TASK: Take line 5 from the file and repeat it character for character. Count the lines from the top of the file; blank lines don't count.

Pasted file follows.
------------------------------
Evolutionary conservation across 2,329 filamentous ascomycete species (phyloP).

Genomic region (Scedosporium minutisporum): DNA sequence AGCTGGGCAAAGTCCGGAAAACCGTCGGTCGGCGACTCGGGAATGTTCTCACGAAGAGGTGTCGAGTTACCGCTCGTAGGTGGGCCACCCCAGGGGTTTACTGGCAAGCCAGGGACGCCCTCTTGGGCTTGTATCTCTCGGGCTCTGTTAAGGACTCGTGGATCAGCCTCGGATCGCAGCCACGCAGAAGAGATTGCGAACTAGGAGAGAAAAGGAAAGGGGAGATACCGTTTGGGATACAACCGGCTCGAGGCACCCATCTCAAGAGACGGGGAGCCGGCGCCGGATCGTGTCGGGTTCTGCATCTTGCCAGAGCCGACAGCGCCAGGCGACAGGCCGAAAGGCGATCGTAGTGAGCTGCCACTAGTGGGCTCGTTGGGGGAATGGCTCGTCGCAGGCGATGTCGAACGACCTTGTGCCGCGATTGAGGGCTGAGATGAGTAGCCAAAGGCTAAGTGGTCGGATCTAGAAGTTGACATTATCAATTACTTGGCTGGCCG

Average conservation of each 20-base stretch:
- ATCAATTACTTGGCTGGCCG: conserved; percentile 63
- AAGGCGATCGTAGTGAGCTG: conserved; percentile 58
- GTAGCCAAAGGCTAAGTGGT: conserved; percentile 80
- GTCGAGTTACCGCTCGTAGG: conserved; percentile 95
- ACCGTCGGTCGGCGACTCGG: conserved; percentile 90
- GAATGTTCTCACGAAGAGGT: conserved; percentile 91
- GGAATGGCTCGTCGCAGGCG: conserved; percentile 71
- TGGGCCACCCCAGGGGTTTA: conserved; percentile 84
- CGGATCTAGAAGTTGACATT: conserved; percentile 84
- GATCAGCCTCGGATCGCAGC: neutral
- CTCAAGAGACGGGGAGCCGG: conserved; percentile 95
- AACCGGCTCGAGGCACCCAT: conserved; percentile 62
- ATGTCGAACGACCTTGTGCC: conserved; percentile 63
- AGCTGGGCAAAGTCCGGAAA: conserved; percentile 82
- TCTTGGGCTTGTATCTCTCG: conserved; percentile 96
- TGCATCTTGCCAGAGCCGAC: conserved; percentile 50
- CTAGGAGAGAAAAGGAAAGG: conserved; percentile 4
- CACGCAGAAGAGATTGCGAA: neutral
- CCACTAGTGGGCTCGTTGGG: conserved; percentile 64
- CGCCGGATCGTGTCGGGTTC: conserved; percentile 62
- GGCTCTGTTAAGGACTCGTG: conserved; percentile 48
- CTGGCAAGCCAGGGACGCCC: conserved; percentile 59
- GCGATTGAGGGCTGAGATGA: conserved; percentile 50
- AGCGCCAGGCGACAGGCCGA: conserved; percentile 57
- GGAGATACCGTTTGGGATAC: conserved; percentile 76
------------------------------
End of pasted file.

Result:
- AAGGCGATCGTAGTGAGCTG: conserved; percentile 58